My one way flight cost me £58 including the cost of a checked in bag (£21) Belfast City Airport is compact and very user friendly.

Heritage

Heritage

Translink’s Airport Express 600 is the bus service I used to get to the airport. £2.50. The service only runs every 30 minutes, but if you miss one that leaves you just enough time for a coffee before the next one. The stop closest to my hotel was only 5 minutes walk away. Ideal.

Posted by IainT 09:56 Archived in Ireland Tagged trains sport ireland transport flights ice_hockey airlines belfast brexit Comments (0)

Dublin - Travel Tips

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Tallaght Luas Terminus

Tallaght Luas Terminus

On my brief visit to Dublin last month I travelled from Edinburgh with Aer Lingus. It cost a little more than Ryanair would have done, but the whole experience is more more relaxed and friendly. I paid about £65 one way, including £21 “extra” for a checked in bag.

One downside to Aer Lingus is their cabin bag allowance being very small - the smallest I have come across. It might just make Ryanair even better value for money.

Luggage reclaim was very slow at Dublin Airport - we waited almost 30 minutes, even after taking a bus from the plane to the other side of the airport and then queuing for 10 minutes at passport control. Bear it in mind when planning your onward travel.

Heuston Station

Heuston Station

I took an airport Dublin Bus/Bus Átha Cliath into the city centre and then at Heuston Station changed to the Luas (tram) to take me to my hotel in Tallaght. That bus route (the 747) goes right through the city centre, so it was slow.

Visitor Card

Visitor Card

The service is very frequent however, so you will not wait long. It is also right at the exit from Terminal 2. You can buy single tickets on the bus or from a kiosk at the bus stop.

At the airport I bought a 24 hour TFI (Transport for Ireland) Leap card for €10. It is valid on all city buses, the Luas and some commuter trains. The ticket is available from the Spar shop just as you leave departures in Terminal 2. It saved me money even although I only used the airport bus once and the Luas twice.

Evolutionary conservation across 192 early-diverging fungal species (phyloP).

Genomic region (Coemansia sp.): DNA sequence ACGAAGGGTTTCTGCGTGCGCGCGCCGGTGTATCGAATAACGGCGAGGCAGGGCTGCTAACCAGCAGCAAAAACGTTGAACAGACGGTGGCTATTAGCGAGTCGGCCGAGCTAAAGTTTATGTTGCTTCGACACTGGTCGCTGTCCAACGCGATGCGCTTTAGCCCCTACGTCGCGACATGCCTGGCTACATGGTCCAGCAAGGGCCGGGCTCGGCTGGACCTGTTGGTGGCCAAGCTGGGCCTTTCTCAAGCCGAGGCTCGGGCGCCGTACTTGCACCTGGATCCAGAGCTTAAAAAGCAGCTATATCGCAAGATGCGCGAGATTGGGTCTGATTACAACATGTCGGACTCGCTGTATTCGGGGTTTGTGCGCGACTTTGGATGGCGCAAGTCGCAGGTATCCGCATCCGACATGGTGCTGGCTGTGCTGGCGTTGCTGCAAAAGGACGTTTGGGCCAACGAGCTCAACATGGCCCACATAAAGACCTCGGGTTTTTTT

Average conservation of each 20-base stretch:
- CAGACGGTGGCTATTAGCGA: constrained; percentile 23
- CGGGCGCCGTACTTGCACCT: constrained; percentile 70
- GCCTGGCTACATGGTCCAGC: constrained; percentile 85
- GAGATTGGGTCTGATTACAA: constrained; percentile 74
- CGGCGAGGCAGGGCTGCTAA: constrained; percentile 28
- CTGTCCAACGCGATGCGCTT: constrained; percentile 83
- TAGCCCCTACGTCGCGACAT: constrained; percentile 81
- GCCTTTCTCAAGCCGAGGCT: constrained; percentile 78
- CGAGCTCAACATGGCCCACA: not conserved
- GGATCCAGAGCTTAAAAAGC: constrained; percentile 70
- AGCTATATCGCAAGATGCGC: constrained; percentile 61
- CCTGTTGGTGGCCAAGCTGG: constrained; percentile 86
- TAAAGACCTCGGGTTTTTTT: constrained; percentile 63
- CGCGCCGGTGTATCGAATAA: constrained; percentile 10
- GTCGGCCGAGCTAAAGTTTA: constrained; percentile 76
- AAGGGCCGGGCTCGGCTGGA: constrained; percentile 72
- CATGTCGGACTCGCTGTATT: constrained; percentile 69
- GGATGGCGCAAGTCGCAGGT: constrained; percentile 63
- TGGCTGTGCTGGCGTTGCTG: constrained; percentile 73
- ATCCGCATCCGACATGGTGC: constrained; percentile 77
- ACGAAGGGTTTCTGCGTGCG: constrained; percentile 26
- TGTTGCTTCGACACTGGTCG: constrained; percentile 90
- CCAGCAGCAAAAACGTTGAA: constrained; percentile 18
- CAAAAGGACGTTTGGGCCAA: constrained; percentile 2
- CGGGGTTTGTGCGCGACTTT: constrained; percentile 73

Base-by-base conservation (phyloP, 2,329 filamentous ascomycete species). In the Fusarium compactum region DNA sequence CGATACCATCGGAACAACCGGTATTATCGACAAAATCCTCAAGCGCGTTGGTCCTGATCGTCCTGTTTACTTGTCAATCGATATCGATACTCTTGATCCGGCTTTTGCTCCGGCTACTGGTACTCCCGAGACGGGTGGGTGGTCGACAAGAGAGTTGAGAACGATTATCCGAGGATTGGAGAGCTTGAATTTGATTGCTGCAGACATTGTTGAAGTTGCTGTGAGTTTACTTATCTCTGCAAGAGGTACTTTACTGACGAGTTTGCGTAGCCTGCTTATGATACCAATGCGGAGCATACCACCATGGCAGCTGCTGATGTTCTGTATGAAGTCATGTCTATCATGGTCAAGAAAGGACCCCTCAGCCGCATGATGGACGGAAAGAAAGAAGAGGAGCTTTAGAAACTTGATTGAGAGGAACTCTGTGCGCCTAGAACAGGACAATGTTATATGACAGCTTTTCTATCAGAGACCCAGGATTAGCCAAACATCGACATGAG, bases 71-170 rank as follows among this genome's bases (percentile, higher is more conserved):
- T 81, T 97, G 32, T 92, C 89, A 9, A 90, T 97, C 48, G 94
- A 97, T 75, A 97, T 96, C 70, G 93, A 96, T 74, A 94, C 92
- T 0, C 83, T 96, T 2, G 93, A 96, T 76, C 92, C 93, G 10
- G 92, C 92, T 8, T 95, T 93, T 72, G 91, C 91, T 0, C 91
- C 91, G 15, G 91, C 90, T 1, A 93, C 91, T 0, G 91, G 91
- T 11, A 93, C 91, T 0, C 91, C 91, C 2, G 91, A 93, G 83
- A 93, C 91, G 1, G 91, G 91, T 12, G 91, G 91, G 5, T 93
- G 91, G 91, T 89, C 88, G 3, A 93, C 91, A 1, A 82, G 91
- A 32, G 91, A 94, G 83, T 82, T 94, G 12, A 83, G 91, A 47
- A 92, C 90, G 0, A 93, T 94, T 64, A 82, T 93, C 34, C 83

My hotel was the Glashaus in Tallaght. It is at the terminus of the Luas red line, and so well out of the city centre in suburbia. It took about 40 minutes from Heuston Station. I wanted to be well away from the city centre, hoping it would be quiet at night.

Glashaus

Glashaus

It was quiet, but turned out to be further than I expected from the city centre. The cost was €102 including a big breakfast. The room was excellent and so was breakfast. I had dinner there and it was good enough without being very interesting.

Glashaus Breakfast

Glashaus Breakfast

I left the city by train for Belfast. The cross border Enterprise service is a joint venture between Iarnród Éireann and NI Railways. It leaves from Connolly Station in Dublin - which is also on the Luas red line. My 1st class ticket cost €39.99. The journey time is just over 2 hours, so it is not fast.

Grand Canal, Dublin

Grand Canal, Dublin

It is comfortable however, and the restaurant car serves food at your seat (at least in 1st class). I enjoyed my chicken salad with wine, but of course the bill wiped the smile off my face.

Posted by IainT 00:47 Archived in Ireland Tagged planes trains food scotland edinburgh ireland transport flights airlines brexit Comments (0)

Le Temps Perdu

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Edinburgh to Dublin

Edinburgh to Dublin

My first visit to Dublin was on Friday 23rd March 1990. On 29th March 2019, there I was again 29 years later.

(I have visited several times in between.)

The date of that first visit is easy to pinpoint. I was in the city on a day trip for a meeting. After it, I felt the urge to try a pint of Guinness in a Dublin pub before heading back to the airport. The pub I chose was full of Welsh rugby fans, in the city for the Ireland v Wales game the next day.